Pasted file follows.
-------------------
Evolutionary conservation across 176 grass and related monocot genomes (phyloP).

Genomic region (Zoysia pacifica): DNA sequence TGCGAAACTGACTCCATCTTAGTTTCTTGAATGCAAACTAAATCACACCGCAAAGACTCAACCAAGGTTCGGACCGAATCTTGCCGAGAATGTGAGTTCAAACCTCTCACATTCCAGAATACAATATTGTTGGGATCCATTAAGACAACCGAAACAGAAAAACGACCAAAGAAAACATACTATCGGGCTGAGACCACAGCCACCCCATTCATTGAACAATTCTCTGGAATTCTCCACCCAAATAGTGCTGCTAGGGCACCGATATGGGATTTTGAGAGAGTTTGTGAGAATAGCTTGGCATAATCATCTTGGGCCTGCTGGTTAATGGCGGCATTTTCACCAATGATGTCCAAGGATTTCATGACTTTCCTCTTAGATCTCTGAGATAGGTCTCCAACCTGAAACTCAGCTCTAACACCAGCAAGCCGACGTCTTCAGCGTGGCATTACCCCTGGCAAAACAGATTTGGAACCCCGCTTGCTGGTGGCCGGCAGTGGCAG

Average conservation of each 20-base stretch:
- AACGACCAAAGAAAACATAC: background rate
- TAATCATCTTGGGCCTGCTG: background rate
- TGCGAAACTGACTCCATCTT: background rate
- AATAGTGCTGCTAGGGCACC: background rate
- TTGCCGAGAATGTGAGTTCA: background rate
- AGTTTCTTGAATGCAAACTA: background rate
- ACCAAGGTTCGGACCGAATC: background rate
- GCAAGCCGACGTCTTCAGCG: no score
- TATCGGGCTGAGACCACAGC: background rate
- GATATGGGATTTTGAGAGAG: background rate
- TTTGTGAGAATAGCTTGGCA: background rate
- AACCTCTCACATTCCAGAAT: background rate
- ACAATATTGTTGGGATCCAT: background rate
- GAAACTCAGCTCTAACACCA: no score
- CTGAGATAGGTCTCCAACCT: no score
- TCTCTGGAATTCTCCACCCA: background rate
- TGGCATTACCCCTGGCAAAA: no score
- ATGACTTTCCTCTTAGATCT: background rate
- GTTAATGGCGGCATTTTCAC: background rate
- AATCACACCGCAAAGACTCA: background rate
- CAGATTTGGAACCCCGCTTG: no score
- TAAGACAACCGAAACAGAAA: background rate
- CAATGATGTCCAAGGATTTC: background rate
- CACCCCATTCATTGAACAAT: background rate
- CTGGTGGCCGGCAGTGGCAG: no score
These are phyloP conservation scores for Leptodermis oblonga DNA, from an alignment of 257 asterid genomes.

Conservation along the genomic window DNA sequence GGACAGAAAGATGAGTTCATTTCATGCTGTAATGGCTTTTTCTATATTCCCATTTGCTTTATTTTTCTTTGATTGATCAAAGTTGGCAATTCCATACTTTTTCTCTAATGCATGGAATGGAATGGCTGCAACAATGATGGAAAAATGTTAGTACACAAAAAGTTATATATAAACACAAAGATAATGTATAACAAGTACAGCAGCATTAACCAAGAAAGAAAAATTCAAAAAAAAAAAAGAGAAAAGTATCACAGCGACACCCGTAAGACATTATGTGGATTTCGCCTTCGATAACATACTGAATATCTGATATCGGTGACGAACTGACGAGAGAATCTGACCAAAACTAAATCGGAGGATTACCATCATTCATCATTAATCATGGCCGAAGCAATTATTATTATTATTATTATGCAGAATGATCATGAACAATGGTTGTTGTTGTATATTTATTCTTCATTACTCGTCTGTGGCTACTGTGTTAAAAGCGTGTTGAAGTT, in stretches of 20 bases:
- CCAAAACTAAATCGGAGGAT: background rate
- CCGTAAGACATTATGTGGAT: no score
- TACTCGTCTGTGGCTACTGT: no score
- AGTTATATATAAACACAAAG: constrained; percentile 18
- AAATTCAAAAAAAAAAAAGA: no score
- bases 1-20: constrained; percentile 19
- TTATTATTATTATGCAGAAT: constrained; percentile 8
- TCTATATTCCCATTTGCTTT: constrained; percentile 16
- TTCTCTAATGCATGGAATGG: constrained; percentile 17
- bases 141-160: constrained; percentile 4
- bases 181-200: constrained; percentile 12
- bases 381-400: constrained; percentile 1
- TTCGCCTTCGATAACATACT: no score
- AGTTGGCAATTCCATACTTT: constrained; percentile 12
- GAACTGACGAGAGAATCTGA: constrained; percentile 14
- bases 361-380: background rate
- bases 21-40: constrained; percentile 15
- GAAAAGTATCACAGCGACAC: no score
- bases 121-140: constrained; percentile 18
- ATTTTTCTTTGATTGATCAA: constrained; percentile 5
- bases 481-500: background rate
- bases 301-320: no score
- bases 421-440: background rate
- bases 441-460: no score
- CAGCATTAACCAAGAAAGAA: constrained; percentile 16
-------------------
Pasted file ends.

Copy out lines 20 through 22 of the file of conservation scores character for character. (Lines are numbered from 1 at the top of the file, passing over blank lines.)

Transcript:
- TGGCATTACCCCTGGCAAAA: no score
- ATGACTTTCCTCTTAGATCT: background rate
- GTTAATGGCGGCATTTTCAC: background rate